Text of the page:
FIRST Championship demonstrates young people’s passion for science and technology learning

This post is authored by Terrence G. Ives, President of ISA 2013.

If recent events in St. Louis, Mo., are any indication of the future of automation, then prospects are indeed bright.

During the FIRST Robotics Competition, high school students worked in teams to design, build, program, test and fine tune their robots to meet the challenges of competition.

During the FIRST Robotics Competition, high school students worked in teams to design, build, program, test and fine tune their robots to meet the challenges of competition.

More than 10,000 students from around the globe, from ages 6 to 18, gathered April 24-27 at the Edward Jones Dome to put their engineering skills and scientific know-how to the test at the annual FIRST® (For Inspiration and Recognition of Science and Technology) Championship. This year’s event, which included three different age-specific, team-oriented programs, drew nearly 650 student teams from 37 countries around the world, and attracted more than 2,800 mentors, coaches and adult supporters, and over 750 event volunteers.

One of the highlights of the three-day event was the FIRST Robotics Competition (FRC), which combined the excitement of sport with the rigors of designing and building robots. The competition provides students, from grades 9 through 12, with the opportunity to use sophisticated software and hardware, learn from professional engineers, collaborate, earn recognition, and qualify for millions of dollars in college scholarships. This year, more than 2,500 teams in 17 countries participated in 77 FRC regional and district competitions.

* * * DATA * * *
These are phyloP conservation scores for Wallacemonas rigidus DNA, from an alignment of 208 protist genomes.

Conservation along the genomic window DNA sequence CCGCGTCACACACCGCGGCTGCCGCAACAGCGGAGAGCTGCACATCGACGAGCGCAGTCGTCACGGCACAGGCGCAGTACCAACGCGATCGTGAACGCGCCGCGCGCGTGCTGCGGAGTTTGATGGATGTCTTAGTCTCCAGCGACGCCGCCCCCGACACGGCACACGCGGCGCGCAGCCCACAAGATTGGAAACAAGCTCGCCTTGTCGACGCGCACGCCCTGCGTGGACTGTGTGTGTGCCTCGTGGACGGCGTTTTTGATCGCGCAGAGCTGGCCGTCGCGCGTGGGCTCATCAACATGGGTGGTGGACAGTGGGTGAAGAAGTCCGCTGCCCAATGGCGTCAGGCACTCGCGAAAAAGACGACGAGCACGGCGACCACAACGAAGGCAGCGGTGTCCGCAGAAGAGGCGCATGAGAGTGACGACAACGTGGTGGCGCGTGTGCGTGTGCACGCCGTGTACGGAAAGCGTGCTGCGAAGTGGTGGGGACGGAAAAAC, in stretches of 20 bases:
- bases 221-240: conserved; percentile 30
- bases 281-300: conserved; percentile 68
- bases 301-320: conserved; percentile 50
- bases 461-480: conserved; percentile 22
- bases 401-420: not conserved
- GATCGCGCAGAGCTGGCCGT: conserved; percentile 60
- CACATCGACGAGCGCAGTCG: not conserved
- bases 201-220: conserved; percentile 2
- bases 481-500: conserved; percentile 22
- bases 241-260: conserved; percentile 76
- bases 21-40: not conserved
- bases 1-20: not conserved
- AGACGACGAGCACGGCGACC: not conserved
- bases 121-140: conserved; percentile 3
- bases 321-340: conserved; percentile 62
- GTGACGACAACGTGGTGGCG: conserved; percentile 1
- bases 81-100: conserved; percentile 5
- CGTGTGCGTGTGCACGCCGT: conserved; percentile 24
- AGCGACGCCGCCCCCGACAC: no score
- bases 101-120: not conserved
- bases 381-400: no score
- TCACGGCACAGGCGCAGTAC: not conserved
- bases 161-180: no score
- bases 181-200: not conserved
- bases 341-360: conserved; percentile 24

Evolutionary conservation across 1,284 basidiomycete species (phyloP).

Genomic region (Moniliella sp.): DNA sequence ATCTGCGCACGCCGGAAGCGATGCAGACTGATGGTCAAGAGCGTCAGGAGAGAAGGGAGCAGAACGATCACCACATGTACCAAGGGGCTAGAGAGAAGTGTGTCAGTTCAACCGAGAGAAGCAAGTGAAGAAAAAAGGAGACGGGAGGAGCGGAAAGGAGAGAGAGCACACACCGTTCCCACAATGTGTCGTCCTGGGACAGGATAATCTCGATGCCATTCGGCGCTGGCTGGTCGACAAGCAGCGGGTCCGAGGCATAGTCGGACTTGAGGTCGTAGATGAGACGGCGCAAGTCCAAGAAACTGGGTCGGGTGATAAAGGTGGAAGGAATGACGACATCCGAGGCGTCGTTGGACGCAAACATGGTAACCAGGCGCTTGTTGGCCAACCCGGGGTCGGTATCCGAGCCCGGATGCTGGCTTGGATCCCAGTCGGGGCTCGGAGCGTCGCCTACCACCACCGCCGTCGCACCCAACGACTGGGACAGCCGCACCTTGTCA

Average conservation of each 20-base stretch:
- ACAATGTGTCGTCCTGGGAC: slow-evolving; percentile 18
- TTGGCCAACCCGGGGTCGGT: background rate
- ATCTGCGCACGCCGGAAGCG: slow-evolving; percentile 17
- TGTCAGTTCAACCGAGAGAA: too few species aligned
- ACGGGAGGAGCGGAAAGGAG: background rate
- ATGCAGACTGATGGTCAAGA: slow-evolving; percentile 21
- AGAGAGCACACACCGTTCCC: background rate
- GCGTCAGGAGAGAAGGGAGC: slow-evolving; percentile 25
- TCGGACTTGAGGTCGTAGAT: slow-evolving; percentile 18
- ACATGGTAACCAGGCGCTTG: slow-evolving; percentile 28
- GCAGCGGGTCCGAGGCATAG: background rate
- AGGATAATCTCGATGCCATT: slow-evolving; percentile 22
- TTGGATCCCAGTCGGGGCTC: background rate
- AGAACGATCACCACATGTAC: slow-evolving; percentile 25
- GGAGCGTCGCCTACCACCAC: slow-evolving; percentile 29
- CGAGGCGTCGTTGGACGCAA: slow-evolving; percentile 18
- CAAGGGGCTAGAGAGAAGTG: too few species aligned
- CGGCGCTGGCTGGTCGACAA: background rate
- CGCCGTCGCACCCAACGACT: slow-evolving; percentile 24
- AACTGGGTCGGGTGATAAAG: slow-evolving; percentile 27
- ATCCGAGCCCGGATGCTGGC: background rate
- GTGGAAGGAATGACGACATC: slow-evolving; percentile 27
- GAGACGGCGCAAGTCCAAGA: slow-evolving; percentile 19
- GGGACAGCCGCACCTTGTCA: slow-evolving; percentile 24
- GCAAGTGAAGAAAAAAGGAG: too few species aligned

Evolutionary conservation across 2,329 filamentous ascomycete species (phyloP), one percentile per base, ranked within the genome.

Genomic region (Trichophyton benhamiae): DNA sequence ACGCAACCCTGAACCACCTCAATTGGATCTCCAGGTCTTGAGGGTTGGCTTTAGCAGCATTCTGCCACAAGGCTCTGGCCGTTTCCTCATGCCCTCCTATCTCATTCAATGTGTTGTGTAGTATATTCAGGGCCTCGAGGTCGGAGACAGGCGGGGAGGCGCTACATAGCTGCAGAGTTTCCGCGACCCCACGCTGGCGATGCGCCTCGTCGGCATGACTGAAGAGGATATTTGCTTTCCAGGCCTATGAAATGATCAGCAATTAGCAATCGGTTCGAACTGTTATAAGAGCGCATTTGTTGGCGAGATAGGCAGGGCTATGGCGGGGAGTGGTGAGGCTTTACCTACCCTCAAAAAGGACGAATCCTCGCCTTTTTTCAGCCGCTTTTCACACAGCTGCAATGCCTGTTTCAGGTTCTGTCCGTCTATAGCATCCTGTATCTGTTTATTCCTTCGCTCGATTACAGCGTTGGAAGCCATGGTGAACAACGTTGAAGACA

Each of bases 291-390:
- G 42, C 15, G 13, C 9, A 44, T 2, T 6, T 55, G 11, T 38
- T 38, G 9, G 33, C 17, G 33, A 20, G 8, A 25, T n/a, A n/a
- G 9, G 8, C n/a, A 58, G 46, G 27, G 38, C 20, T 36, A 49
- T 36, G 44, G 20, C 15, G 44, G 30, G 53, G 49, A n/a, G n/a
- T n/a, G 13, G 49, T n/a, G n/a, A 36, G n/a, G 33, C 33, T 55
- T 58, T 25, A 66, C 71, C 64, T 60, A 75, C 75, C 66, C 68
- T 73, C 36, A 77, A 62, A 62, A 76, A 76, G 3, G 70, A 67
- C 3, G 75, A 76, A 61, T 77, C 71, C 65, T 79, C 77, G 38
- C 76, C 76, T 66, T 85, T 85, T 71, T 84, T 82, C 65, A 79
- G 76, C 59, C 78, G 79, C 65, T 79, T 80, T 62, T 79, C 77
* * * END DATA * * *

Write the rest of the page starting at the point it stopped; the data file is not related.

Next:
As Strategic Alliance Partners of FIRST, ISA and the Automation Federation are immensely excited to take part in and support such a dynamic educational program that inspires young people’s interest and participation in science and technology.

Robotics teams tried to instruct their robots to score as many flying discs into their goals as possible during two-minute and 15-second matches. Matches ended with robots attempting to climb up pyramids located near the middle of the field.

Robotics teams tried to instruct their robots to score as many flying discs into their goals as possible during two-minute and 15-second matches. Matches ended with robots attempting to climb up pyramids located near the middle of the field.

I’m gratified that both ISA and the Automation Federation were well-represented at the event. ISA staff participated in an informational exhibit of FIRST partners, distributing information and talking to students and their parents about the automation profession and careers in the automation field. Also attending were Bob Lindeman, Automation Federation Chairman; Steve Pflantz, vice president of ISA’s Professional Development Department; and ISA’s St. Louis members Nick Erickson, Mike Unterreiner, Keith Thomas, and Brian Nixon.

Upon returning from the event, Bob Lindeman remarked that he found the students’ energy, dedication and creativity awe inspiring: